Right now, I am pretending to work on my dissertation prospectus. It’s not just for the usual procrastinating reasons, either. Kids, I got badly sunburned this weekend, and I am MISERABLE. In high school, I got made fun of all.the.time for being a pale white girl. What can I say, Irish girls without red hair are all going to look pasty instead of porcelain. We just don’t have enough melanin to look bored and expensively tanned. It’s been a good 10+ years since I felt the need to go fry out in the sun, and this last experience has cured me from ever wanting to be anything but pasty white.
The Chancellor ran an awesome race with obstacles this weekend, and I came along to spectate. We both (wrongly) assumed that I would have a pavilion to sit in, grandstands, areas with shades (and therefore, I did not think to bring sunscreen for myself). Boy, we could not be more wrong. Towards the end of the afternoon (and far too late), I found myself sitting under an underpass reading a doctoral exam book. That evening, I was bright red.
Yesterday, I had meetings galore and some gatherings with friends up in my school town. My best friend J could not stop giggling about how burnt I looked, and one of my colleagues cracked a (super clever, I’ll admit) joke about my appearance. My dissertation director had the good grace to pretend I was not anything but my usual-looking self. My friend S threatened to laugh, but my misery was palpable enough to earn compassion. Last night, I could not sleep because I itched so bad. I’d take a picture to show you, but I’m practically naked right so I can keep slathering on aloe. I do, however, have a somewhat analogous picture for you. If you are at all into True Blood, then you will remember this saucy lady:
I feel like being sunburned is an endless loop of pain and discomfort. Allow me to introduce you to Dante’s seven circles of hell for people foolish enough to get as sunburned as I am:
Circle 7: Day 1–you feel slightly pink, and a few hours later realize that you are SUNBURNED. Your skin is burned and itchy, rather inconvenient with your clothes rubbing against all your burns.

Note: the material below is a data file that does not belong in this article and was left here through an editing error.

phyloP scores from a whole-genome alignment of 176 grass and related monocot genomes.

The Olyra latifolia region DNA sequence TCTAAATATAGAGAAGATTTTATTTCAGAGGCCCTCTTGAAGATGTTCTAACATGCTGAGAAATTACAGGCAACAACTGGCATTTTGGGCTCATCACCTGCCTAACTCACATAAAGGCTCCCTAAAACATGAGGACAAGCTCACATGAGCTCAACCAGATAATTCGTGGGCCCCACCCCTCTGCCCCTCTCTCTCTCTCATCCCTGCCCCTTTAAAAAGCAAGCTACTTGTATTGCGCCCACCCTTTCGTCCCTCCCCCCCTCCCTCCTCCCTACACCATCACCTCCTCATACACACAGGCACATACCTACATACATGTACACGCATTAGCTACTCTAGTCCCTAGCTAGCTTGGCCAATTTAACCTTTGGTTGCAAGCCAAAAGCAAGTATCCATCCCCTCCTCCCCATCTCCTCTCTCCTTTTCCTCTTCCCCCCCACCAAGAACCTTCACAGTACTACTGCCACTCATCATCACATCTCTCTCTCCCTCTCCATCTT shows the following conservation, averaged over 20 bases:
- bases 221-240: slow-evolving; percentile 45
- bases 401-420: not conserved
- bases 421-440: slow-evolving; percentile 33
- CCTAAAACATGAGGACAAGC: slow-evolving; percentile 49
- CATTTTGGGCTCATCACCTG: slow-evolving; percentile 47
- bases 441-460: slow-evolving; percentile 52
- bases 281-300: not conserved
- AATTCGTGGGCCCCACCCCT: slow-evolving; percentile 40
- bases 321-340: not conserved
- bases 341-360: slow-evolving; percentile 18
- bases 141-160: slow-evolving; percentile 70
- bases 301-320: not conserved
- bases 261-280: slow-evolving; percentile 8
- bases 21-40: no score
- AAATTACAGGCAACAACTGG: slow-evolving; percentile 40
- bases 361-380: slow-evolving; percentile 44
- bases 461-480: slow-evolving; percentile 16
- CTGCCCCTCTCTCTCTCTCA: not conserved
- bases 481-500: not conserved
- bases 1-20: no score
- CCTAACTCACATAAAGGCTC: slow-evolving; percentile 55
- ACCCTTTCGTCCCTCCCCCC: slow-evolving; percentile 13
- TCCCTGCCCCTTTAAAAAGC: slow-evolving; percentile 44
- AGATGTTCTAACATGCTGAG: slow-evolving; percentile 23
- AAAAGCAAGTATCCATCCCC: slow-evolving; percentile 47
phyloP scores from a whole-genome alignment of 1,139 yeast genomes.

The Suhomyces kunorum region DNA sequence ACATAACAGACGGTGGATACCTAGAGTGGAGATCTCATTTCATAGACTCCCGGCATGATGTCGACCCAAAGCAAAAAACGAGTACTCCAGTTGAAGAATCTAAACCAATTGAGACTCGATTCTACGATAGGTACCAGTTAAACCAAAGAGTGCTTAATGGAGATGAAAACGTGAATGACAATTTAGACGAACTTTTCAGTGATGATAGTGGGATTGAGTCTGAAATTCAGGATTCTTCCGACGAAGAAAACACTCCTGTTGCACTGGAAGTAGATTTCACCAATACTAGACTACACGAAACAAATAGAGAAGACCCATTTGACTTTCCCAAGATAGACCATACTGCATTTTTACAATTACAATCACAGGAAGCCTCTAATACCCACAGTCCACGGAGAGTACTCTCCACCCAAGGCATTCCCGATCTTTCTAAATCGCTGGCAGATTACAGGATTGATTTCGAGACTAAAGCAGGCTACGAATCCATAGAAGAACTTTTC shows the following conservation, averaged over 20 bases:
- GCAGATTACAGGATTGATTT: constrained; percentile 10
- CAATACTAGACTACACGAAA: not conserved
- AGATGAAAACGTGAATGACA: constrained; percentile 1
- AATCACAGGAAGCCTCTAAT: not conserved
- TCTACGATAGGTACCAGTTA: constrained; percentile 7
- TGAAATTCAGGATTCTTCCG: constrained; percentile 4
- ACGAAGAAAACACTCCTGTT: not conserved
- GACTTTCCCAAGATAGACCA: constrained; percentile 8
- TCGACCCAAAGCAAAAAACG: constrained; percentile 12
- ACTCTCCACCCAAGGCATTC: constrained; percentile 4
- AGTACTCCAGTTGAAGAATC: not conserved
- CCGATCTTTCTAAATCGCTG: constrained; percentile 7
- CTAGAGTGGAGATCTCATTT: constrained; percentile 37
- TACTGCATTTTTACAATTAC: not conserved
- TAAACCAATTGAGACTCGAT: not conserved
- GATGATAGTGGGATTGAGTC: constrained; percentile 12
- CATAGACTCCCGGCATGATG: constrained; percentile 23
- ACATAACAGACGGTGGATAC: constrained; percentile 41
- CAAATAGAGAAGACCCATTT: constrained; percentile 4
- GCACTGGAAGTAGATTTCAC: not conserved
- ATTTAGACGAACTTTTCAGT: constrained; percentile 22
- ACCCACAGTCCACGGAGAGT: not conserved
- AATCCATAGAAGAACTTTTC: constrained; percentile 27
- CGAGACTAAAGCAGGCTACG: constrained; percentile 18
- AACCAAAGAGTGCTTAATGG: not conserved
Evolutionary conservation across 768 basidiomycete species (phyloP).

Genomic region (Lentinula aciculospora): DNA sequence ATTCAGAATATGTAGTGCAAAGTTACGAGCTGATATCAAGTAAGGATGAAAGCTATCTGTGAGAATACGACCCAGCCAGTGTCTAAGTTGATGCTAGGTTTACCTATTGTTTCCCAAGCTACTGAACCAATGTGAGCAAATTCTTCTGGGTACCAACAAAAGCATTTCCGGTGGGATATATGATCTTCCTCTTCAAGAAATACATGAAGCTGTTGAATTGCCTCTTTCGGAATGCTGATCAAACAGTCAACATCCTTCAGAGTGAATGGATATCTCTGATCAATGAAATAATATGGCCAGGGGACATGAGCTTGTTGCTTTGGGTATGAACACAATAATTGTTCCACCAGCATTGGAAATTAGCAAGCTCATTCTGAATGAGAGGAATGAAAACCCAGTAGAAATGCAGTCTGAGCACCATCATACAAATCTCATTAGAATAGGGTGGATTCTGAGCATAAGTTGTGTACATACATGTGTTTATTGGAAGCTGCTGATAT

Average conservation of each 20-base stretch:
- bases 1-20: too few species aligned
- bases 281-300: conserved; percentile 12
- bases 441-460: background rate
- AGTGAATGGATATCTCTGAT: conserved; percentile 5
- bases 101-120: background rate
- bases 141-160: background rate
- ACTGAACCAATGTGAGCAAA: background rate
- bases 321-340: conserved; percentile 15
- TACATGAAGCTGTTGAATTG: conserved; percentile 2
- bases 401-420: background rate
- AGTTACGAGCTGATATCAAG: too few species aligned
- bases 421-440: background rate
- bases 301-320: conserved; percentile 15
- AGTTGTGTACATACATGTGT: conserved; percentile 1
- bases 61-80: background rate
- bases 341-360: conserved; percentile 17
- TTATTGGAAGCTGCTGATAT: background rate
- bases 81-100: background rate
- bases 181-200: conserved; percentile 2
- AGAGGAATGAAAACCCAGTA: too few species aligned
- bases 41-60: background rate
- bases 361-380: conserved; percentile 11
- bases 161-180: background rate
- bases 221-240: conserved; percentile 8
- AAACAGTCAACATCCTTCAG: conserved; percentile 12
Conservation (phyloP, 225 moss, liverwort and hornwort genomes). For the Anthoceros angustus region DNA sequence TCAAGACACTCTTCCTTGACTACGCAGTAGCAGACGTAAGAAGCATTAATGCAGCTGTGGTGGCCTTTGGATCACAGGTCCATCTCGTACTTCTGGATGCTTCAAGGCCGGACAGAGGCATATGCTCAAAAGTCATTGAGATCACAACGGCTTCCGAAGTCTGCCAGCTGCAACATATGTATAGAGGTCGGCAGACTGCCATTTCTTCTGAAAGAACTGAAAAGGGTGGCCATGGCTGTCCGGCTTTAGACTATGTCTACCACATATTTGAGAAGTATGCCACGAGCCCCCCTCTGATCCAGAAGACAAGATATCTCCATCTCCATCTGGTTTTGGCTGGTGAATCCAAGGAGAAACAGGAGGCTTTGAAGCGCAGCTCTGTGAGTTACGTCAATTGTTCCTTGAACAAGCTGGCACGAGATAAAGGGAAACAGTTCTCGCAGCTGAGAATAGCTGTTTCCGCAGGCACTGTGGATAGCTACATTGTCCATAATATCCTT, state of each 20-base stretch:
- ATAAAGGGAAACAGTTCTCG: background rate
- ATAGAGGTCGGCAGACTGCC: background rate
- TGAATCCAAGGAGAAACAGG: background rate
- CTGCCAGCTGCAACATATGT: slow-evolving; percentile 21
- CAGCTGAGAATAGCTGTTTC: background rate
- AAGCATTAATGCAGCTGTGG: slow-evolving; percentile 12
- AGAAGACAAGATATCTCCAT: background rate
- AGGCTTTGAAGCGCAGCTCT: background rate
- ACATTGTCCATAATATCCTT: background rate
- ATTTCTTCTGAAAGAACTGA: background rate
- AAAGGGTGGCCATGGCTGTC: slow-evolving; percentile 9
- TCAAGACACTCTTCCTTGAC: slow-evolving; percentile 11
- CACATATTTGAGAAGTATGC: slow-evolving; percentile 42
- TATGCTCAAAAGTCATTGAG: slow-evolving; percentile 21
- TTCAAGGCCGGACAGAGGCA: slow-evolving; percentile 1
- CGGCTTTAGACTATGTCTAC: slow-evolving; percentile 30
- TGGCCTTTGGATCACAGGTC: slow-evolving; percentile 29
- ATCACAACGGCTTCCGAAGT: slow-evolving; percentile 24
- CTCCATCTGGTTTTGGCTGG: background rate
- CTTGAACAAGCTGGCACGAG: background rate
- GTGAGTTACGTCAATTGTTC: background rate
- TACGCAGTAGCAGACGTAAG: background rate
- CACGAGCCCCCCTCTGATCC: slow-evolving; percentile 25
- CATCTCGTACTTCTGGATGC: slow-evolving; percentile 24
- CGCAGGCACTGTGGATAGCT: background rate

Circle 6: Still Day 1–you start to feel feverish, and your teeth chatter, because your skin is not able to process temperature. You slather aloe before bed and sleep heavily.
Circle 5: Day 2–after gingerly showering and layering more aloe, you get dressed and go about your life until you realize that blisters on your forehead are popping and oozing. While you’re in a meeting. Charming.
Circle 4: Still Day 2–layer on more aloe and then spend the entire night awake because your shoulders are too burnt to let you sleep.
Circle 3: Day 3–your forehead blisters have popped and are scabbing, leaving your forehead crusty and discomfitingly discolored. Your scalp is now peeling, leaving dandruff-like flakes everywhere. Still red. More aloe.
Circle 2: Still Day 3–it is a delightfully cool day, and so you open the windows to breeze over your body. That is, until a child wanders into the yard and risks seeing your near-naked body. You shimmy under the covers and pray fervently until she disappears and then you shut the curtains.
Circle 1: Did I not mention you *also* have a nasty cough and pulled a muscle in your foot on top of it?
So there it is. My foolishness summed up, and the annoying consequences. I am starting to feel a little better, I promise. The burn on my upper chest has mellowed from a deep maroon to a dark pink, which is highly promising. But it’s not enough to get me out of the house or into some clothes.
And if Samantha asks, NO you do NOT WANT A CHEMICAL PEEL.